Alan Brinkley

  • Armed Truce by Hugh Thomas
    Hamish Hamilton, 667 pp, £14.95, November 1986, ISBN 0 241 11843 3
  • The Wise Men by Walter Isaacson and Evan Thomas
    Faber, 853 pp, £15.95, January 1987, ISBN 0 571 14606 6
  • Ike by Piers Brendon
    Secker, 478 pp, £12.95, January 1987, ISBN 0 436 06813 3
  • May-Day by Michael Beschloss
    Faber, 494 pp, £14.95, November 1986, ISBN 0 571 14593 0

The history of the United States since the close of World War Two has so far produced relatively little in the way of academic scholarship and even less in the way of serious scholarly argument. There are, however, two major issues that have produced both: the origins of the Cold War and the Eisenhower presidency – issues that have been the subject of extensive literature and extensive controversy and for which there are now not only well-established orthodox views but fully-developed revisionist stances as well.

Cold War revisionism first appeared in the early Sixties, gathered strength during the controversy over America’s involvement in Vietnam, and by the mid-Seventies had itself become something very like an orthodoxy, inspiring its own scholarly reaction post-revisionism. The essential arguments of Cold War revisionism are familiar enough: the Cold War was not simply the result of Soviet expansionism and the West’s natural desire to stop it; the United States was substantially (and, in the opinion of most revisionists, principally) to blame for the breakdown of the war-time alliance; the American desire to re-shape the post-war world in its own image was no less a form of imperialism than the territorial expansion of the Soviet Union. Cold War revisionism enraged – and continues to enrage – not only conservatives, but many mainstream liberals. It was, among other things, an assault on assumptions which had dominated the political and intellectual life of American liberals (and many others) for a generation: belief in the essential decency of American democracy, confidence in its adaptability to other societies, and the conviction that the United States had the right and duty to protect (or create) democratic institutions in other countries.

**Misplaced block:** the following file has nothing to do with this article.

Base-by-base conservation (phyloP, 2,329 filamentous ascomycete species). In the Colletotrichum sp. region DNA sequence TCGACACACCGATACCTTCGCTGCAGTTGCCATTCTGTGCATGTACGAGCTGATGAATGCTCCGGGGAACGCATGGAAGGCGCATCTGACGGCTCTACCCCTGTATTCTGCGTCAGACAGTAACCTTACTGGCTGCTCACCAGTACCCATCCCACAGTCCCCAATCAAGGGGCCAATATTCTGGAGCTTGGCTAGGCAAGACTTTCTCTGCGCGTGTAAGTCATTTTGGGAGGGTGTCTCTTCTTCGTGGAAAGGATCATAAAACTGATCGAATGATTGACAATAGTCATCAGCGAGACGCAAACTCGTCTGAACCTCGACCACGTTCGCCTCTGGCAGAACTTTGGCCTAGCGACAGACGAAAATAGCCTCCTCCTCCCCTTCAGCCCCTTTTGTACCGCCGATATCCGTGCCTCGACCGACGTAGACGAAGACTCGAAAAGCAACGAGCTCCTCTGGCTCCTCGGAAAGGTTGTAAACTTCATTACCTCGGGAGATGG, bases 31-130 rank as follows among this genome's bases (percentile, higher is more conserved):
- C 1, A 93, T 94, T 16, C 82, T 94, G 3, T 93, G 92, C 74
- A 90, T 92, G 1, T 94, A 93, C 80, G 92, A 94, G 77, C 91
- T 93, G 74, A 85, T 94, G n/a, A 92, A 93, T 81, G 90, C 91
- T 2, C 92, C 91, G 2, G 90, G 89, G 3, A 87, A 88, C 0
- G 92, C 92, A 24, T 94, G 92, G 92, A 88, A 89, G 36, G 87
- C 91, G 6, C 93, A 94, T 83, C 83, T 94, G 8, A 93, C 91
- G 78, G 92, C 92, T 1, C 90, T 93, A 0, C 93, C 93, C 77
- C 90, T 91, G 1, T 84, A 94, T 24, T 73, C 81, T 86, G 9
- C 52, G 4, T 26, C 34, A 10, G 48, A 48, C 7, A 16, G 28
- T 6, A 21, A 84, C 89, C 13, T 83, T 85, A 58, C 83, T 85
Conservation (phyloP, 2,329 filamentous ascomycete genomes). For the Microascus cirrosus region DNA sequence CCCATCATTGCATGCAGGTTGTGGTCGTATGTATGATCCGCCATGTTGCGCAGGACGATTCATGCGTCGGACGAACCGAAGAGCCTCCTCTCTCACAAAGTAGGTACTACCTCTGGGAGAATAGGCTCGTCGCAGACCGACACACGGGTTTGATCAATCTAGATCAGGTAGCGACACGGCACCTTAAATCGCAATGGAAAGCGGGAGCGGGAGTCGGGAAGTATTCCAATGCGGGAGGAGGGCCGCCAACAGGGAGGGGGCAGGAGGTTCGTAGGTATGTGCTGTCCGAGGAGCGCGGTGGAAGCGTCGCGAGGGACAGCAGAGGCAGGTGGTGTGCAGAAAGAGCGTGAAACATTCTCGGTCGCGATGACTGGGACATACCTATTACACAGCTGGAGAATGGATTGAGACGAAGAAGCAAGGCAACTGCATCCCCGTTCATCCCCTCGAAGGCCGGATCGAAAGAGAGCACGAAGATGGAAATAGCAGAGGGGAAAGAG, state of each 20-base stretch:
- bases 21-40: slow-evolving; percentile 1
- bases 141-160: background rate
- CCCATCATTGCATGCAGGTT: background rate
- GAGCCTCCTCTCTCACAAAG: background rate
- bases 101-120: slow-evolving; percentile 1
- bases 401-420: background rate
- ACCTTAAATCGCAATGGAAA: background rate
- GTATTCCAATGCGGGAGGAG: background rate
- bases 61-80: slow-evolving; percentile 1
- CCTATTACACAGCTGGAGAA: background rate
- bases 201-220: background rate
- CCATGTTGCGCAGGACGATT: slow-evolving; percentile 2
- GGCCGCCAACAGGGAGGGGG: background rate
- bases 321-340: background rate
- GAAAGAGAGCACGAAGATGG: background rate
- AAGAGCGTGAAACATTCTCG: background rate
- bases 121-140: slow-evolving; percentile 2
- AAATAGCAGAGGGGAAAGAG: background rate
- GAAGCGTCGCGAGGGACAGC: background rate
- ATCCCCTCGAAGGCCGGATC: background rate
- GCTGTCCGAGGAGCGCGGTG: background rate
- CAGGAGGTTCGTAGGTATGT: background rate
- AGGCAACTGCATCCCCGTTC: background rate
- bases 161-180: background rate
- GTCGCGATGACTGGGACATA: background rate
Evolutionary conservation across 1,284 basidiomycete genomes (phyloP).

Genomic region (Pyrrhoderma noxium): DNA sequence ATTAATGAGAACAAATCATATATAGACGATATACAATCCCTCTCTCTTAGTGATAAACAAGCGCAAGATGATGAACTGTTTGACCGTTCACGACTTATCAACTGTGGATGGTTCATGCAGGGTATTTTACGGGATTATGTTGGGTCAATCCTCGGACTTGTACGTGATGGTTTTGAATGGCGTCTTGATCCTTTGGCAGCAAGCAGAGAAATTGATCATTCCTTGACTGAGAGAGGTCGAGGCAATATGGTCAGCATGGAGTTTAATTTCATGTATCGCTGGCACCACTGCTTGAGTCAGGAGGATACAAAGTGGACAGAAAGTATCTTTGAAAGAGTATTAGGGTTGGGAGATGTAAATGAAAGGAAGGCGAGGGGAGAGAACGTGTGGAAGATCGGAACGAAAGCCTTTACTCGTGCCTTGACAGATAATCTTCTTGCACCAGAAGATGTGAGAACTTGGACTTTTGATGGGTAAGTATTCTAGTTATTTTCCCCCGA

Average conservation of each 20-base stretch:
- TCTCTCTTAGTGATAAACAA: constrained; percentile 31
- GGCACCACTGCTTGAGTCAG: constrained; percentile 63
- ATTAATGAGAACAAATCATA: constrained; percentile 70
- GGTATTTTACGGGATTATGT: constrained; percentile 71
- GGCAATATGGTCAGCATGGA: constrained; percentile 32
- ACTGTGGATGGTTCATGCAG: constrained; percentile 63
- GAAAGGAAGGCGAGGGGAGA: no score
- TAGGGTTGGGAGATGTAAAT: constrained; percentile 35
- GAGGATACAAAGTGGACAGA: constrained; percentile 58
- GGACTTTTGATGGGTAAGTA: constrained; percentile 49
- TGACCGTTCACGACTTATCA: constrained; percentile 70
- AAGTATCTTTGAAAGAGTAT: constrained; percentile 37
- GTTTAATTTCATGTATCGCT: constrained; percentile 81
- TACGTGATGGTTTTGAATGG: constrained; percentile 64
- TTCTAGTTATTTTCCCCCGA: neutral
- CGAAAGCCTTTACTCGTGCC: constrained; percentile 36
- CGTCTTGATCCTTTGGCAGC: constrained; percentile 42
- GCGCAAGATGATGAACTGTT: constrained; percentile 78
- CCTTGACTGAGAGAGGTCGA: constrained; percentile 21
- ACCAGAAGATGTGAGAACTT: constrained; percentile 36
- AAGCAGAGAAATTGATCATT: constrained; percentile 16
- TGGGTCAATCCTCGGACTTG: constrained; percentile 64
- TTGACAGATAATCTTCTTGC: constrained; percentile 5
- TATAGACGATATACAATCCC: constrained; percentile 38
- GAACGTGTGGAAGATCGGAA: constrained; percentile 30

Eisenhower revisionism began to appear somewhat later, in the mid-Seventies, and is only now reaching full flower. Its origins lie more in the conservative revival of those years than in the leftist climate which produced the re-interpretation of the Cold War. But the new view of Eisenhower has been no less a part of the broad assault on mainstream liberalism than the new view of the Cold War, and no less infuriating to liberals. Eisenhower was widely scorned in the first decade after his retirement as a genial nonentity whose Administration slumbered through the Fifties, ignoring social and international problems and postponing necessary action. According to the revisionists, however, he was a shrewd and capable leader whose restraint and prudence offer an attractive contrast to the reckless domestic and international adventurism of his liberal successors. Admirers of John Kennedy and Lyndon Johnson and of the dynamism of their years in office interpret the new defence of Eisenhower – correctly – as an assault on their own belief in active, affirmative government, an assault different in its origins but oddly similar in its conclusions to the leftist attack on liberal foreign policy.

Liberal historians have waged a continuing and, it has sometimes seemed, rearguard battle against both these revisionist schools for years. A vivid recent example is Arthur Schlesinger’s The Cycles of American History, an important and provocative new collection of essays that displays their author’s famous eloquence and erudition, and his equally famous liberal politics. Prominent among them are a lengthy defence of the traditional view of the Cold War and a sharp attack on the new, more approving picture of Eisenhower.[*]

Schlesinger and others might well take comfort from the appearance of four new books concerned with the Cold War, the Eisenhower presidency, or both. All are aimed at general, rather than scholarly audiences; all are by writers who work largely or wholly outside academia; and all suggest that, whatever the impact of revisionism on scholars, it has had relatively little lasting effect on how the larger public views the recent past.

Neither the length nor the argument of Hugh Thomas’s exhaustive history of the beginnings of the Cold War (the first of several volumes, he promises) will surprise anyone familiar with the author’s previous career. Best known for his enormous histories of the Spanish Civil War, the Cuban revolution, and – most recently – the world, he has also for some years been an admirer of and occasional adviser to Mrs Thatcher. Armed Truce is too long, ponderous and detailed to be properly described as ‘popular history’. But neither is it original scholarship. Almost nothing in this volume will be new to historians working in the various fields it explores; virtually everything is derived from published secondary sources (and, on the whole, rather old ones at that). But Thomas is certainly correct in saying that while the ground of this book has perhaps been covered already ‘in separate volumes’, it has not been ‘done in combination’. And it is the combination, he explains, ‘which appears to me to be interesting’.

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[*] The Cycles of American History was published by Deutsch on 30 April 1987 (498 pp., £14.95, 0 233 98052 0).